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China keeps word to WTO along bumpy road

(Xinhua)

10:09, September 09, 2011

XIAMEN, Sept. 9 (Xinhua) -- It takes about five years of intricate talks on average for a candidate nation to join the World Trade Organization (WTO), but for China, such a process took 15 years plus five months.

China's prolonged and uneven journey to the WTO manifested its incompletion under the framework of global trade, as 10 years ago when the talks were started, China remained relatively secluded from the common trade rules and standards.

In the 10 years of WTO membership, China fulfilled its commitment by lowering tariffs, demolishing non-tariff barriers and widely opening up the domestic market. It also revised laws and regulations in accordance with WTO rules and took concrete steps to promote market reforms.

Ten years on, China has become the world's biggest exporter and the second largest importer, but it has also suffered the most from trade protectionism. Its low-price products gender antipathy from not only developed nations but also emerging economies that have front competition with China.

China will continue to vigorously push forward the opening up policy to facilitate global trade and investment, Commerce Minister Chen Deming told a forum held at the 15th China International Fair for Investment and Trade (CIFIT), which opened Wednesday in the southeastern coastal city of Xiamen.

WIN-WIN

By the end of 2000, prior to the WTO accession, the volume of China's merchandise exports and imports was 249.2 billion U.S. dollars and 225.1 billion U.S. dollars, respectively. Within a decade, as of the end of 2010, China's merchandise exports reached 1,600 billion U.S. dollars and imports amounted to 1,400 billion U.S. dollars.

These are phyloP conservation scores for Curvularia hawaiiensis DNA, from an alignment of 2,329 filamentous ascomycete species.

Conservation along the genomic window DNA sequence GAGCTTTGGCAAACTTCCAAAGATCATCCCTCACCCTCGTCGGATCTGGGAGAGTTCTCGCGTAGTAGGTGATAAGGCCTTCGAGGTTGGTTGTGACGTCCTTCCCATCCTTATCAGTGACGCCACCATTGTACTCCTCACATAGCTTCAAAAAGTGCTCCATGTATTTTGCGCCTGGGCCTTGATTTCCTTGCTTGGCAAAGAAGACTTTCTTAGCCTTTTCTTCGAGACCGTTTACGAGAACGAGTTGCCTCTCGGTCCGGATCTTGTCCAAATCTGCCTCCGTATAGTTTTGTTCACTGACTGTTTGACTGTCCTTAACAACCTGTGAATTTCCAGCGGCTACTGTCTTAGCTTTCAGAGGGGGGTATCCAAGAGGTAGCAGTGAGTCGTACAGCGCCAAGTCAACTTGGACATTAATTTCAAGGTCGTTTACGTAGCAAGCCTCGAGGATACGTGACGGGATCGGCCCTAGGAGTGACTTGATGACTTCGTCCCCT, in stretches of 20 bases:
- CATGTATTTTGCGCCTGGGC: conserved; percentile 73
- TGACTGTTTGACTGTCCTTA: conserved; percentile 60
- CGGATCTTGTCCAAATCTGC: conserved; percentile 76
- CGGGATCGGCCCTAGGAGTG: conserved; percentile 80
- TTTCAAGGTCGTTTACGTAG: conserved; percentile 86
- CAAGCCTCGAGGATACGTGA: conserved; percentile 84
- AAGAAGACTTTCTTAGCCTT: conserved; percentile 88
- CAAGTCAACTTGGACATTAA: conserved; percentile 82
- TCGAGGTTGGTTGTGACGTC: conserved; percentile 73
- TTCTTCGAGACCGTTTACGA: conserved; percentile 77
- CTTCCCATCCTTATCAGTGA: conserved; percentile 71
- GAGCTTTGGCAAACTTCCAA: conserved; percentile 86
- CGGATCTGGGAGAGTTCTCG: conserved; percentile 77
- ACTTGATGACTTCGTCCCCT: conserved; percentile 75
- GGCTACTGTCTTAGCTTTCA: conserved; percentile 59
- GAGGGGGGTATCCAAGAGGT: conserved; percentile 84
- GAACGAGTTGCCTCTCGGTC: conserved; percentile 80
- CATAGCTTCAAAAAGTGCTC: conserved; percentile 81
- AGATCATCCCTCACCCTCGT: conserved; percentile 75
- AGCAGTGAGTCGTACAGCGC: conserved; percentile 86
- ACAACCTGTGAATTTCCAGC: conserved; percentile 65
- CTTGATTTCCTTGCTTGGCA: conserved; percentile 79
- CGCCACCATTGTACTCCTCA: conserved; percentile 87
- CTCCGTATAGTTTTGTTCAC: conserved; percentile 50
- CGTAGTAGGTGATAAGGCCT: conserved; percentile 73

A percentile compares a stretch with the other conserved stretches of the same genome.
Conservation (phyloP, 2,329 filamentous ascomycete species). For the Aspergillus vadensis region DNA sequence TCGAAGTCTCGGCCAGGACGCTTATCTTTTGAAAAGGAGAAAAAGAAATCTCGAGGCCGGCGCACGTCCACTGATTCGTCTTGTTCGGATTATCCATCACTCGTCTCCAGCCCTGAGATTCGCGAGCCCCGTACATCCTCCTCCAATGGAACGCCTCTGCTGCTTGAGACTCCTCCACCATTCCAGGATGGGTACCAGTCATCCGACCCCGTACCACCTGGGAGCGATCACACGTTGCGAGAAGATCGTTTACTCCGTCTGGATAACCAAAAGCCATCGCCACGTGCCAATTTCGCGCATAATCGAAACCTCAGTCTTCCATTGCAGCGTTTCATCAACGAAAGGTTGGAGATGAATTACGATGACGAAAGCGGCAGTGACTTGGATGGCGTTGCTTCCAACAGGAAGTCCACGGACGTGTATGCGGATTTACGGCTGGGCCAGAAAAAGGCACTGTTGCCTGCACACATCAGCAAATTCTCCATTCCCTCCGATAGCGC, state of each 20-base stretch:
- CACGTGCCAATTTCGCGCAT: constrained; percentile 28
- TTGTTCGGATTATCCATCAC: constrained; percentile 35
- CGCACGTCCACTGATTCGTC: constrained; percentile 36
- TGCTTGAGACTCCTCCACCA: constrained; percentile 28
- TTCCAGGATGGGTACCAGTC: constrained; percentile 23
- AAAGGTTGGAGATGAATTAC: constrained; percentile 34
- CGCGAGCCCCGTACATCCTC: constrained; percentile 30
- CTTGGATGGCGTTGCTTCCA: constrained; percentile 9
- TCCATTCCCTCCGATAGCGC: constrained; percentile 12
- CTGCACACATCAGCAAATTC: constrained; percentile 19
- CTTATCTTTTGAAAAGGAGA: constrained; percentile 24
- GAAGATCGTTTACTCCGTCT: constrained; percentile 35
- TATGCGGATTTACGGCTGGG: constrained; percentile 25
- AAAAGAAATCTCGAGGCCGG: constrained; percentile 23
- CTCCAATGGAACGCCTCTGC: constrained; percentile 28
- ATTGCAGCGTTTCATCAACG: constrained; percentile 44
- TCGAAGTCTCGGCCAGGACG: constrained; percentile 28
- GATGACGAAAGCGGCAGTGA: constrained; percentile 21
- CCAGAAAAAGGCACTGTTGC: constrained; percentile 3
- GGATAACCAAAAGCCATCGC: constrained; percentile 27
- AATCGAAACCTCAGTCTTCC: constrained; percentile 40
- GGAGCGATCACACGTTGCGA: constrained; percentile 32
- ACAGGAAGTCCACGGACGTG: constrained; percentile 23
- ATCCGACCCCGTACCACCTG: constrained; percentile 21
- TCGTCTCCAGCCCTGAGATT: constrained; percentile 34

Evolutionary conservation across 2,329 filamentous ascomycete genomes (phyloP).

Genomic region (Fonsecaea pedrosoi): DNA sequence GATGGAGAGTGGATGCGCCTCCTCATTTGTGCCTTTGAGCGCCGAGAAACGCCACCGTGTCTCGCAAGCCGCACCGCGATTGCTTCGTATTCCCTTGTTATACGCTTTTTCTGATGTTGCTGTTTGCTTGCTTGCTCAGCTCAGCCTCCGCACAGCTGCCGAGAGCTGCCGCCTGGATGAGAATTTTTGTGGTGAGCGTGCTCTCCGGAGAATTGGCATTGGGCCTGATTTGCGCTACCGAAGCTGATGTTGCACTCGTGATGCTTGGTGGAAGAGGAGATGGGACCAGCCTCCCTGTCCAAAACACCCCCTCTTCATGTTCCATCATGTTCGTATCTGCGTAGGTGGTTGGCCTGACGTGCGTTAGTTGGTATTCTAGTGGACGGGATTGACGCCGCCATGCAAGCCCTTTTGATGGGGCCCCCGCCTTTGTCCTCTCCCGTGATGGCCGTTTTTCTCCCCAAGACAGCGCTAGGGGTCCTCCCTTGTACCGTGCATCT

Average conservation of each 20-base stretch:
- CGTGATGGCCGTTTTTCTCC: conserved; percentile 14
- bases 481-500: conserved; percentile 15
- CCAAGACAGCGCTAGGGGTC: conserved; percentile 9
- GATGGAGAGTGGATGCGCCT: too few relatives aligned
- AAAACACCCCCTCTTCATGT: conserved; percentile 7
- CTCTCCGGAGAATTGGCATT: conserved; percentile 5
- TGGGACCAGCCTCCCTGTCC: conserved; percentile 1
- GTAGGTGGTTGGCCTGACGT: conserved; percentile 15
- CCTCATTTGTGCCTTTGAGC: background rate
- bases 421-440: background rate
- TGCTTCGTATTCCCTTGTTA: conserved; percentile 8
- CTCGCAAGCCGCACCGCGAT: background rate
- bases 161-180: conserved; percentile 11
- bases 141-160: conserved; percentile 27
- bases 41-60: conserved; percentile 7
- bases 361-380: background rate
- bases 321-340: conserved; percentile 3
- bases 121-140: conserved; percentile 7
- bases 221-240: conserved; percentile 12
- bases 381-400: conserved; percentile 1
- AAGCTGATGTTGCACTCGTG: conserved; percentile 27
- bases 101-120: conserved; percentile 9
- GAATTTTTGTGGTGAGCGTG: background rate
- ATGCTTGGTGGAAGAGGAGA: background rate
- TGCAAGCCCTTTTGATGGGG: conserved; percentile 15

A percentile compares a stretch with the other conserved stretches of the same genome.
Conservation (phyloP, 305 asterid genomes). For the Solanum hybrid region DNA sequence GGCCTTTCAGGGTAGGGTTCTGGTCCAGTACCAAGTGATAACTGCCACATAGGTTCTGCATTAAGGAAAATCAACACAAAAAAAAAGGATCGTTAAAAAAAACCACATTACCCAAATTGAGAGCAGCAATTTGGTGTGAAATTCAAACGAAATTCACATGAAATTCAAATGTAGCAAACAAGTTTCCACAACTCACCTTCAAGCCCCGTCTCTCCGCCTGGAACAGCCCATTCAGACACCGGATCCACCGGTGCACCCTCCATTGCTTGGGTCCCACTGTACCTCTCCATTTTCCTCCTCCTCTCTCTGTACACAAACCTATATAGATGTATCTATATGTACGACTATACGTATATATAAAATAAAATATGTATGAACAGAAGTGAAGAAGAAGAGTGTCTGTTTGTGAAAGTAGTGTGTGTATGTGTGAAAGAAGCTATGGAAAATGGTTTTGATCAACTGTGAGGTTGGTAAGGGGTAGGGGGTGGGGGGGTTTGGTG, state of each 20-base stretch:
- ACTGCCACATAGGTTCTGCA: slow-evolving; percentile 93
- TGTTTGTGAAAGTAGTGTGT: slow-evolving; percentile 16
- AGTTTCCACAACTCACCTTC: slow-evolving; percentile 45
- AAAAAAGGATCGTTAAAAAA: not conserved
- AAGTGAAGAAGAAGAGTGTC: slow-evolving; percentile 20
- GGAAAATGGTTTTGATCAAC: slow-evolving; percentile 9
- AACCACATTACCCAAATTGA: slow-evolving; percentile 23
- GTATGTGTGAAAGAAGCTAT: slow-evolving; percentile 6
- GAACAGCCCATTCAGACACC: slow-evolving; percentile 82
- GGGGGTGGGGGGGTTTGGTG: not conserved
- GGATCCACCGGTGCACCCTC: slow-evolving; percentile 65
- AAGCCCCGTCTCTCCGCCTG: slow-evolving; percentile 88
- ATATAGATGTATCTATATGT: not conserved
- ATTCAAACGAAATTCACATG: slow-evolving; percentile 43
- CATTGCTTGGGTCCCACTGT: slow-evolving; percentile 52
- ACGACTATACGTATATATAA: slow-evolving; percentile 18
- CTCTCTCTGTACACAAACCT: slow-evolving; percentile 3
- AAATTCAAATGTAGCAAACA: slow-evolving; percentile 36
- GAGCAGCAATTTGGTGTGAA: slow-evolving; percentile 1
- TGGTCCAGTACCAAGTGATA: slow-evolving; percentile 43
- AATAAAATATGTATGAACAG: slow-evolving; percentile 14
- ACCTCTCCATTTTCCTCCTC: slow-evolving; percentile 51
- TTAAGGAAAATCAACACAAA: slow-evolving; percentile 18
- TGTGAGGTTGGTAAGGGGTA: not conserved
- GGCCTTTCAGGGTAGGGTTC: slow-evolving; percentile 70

The general tariff rates have been lowered from 15.3 percent in 2001 to 9.8 percent at the end of 2010.

The trade boom has prompted China's nearly double-digit economic growth, which has propelled the economy to become the second largest in the world. It also accumulated the world's largest reserve of foreign exchange and created millions of millions of jobs.

"China's trade-driven growth also had a trickledown effect to other developing nations. The high domestic consumption led to a significant increase in demand for natural resources and conversely benefited resource rich developing nations," said Kandeh K. Yumkella, director general of the United Nations Industrial Development Organization.

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